Blocking Entrance To Property
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Blocking Entrance To Property

Using an easement to unblock property involves understanding easements, their legal implications, and how to establish or use them effectively. Here’s a comprehensive guide:

Understanding Easements

An easement is a legal right to use another person’s land for a specific purpose. Easements are often used to provide access to landlocked properties or to run utilities through neighboring properties.

Types of Easements

  1. Easement Appurtenant: Benefits a particular piece of land (dominant estate) and runs with the land, meaning it is transferred with the property when sold.
  2. Easement in Gross: Benefits a person or entity rather than a piece of land. These do not transfer with the land unless specified.

Steps to Use an Easement to Unblock Property

  1. Identify the Need for an Easement
    • Determine the purpose of the easement (e.g., access, utilities, drainage).
    • Identify the specific area of the neighboring property that will be used.
  2. Research Property Records
    • Check the title deeds of your property and the neighboring property to see if an easement already exists.
    • Visit the local land registry or county recorder’s office for property records.
  3. Communicate with the Neighboring Property Owner
    • Discuss your need for an easement with the owner of the neighboring property.
    • Propose a mutually beneficial agreement, highlighting any benefits to the neighbor (e.g., compensation, improved access for both properties).
  4. Negotiate Terms
    • Agree on the specific terms of the easement, including:
      • Location and dimensions
      • Allowed uses
      • Maintenance responsibilities
      • Compensation (if applicable)
    • Consider involving a mediator if negotiations are challenging.
  5. Draft the Easement Agreement
    • Hire a real estate attorney to draft the easement agreement.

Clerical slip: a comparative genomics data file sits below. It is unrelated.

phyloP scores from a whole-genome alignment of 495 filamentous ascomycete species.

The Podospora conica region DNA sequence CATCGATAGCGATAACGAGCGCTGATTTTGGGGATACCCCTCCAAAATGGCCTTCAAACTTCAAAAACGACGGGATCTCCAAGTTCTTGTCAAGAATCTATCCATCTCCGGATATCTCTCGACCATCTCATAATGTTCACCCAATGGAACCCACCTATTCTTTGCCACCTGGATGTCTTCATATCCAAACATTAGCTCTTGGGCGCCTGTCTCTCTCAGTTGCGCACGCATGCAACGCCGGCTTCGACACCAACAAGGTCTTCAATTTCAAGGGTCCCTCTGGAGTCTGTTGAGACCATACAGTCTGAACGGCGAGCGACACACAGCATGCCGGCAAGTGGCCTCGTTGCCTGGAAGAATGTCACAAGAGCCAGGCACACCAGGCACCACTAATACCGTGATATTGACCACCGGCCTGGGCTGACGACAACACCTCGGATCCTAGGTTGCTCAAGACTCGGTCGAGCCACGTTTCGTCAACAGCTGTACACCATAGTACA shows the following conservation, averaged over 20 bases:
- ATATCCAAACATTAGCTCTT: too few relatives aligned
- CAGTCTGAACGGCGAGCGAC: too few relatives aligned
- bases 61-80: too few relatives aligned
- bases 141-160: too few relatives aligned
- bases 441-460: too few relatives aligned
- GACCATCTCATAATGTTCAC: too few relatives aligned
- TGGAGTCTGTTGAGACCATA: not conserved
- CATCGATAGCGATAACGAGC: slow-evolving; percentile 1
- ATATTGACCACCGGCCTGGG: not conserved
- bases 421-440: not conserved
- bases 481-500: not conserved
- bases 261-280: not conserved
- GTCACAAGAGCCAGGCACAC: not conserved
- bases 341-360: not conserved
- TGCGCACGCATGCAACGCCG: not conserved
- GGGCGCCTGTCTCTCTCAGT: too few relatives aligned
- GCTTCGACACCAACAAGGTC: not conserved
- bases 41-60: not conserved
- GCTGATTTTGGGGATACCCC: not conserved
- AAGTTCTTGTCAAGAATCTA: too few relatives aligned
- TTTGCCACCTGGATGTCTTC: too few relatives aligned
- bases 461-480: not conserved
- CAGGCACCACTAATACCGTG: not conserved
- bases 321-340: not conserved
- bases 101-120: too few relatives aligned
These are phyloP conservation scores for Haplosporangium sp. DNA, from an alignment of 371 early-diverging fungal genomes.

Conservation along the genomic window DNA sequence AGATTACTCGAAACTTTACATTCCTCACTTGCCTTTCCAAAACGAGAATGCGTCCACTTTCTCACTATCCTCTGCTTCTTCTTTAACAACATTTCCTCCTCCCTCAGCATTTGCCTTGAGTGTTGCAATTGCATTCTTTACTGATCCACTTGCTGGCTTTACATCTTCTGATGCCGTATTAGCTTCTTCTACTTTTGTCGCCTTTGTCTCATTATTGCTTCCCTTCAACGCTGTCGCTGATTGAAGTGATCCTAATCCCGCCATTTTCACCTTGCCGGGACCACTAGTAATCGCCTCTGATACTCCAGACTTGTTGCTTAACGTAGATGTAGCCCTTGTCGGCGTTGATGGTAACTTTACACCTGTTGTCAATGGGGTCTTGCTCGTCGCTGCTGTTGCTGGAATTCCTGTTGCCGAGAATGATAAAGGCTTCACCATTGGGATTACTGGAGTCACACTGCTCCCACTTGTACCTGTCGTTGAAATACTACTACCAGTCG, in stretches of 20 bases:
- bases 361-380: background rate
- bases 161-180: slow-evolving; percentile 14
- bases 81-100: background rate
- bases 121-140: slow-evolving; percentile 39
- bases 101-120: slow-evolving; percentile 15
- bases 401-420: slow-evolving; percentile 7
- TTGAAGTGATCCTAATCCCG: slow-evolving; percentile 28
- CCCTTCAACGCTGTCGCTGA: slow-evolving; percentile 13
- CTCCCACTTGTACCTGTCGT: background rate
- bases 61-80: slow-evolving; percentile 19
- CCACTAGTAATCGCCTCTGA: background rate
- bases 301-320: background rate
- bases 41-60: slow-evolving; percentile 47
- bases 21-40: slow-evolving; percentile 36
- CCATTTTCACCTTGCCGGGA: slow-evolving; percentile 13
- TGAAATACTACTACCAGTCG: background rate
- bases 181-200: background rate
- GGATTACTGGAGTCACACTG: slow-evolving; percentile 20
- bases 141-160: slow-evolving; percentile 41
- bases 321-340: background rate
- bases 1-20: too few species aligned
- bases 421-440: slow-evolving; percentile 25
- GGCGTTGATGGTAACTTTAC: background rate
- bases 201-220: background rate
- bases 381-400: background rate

• Ensure the agreement includes all agreed-upon terms and complies with local laws.
  6. Formalize the Agreement
    • Sign the agreement in the presence of a notary public.
    • Record the easement with the local land registry or county recorder’s office to ensure it is legally binding and enforceable.
  7. Maintain the Easement
    • Adhere to the terms of the agreement.
    • Maintain the easement area as specified in the agreement.

Resolving Disputes

  • Mediation: If disputes arise, consider mediation to resolve issues amicably.
  • Legal Action: If mediation fails, legal action may be necessary. Consult with your attorney to explore this option.

Using an easement to unblock property involves careful planning, clear communication, and legal formalities. By understanding the types of easements, negotiating terms with the neighboring property owner, and formalizing the agreement, you can effectively use an easement to address access or utility issues for your property.

Craig Cherney is a trusted client advisor and a sought after real estate lawyer and expert witness who is hired by the nation’s top Real Estate Litigation Attorneys to help resolve their litigated real property matters.  Craig has appeared as a testifying expert witness before judges and juries in California, Arizona, Nevada and other jurisdictions across the country. Craig Cherney, Esq. Expert Witness Real Estate480-399-2342.  If you are litigating an easement case, Craig Cherney might be able to help you advance and win your case.

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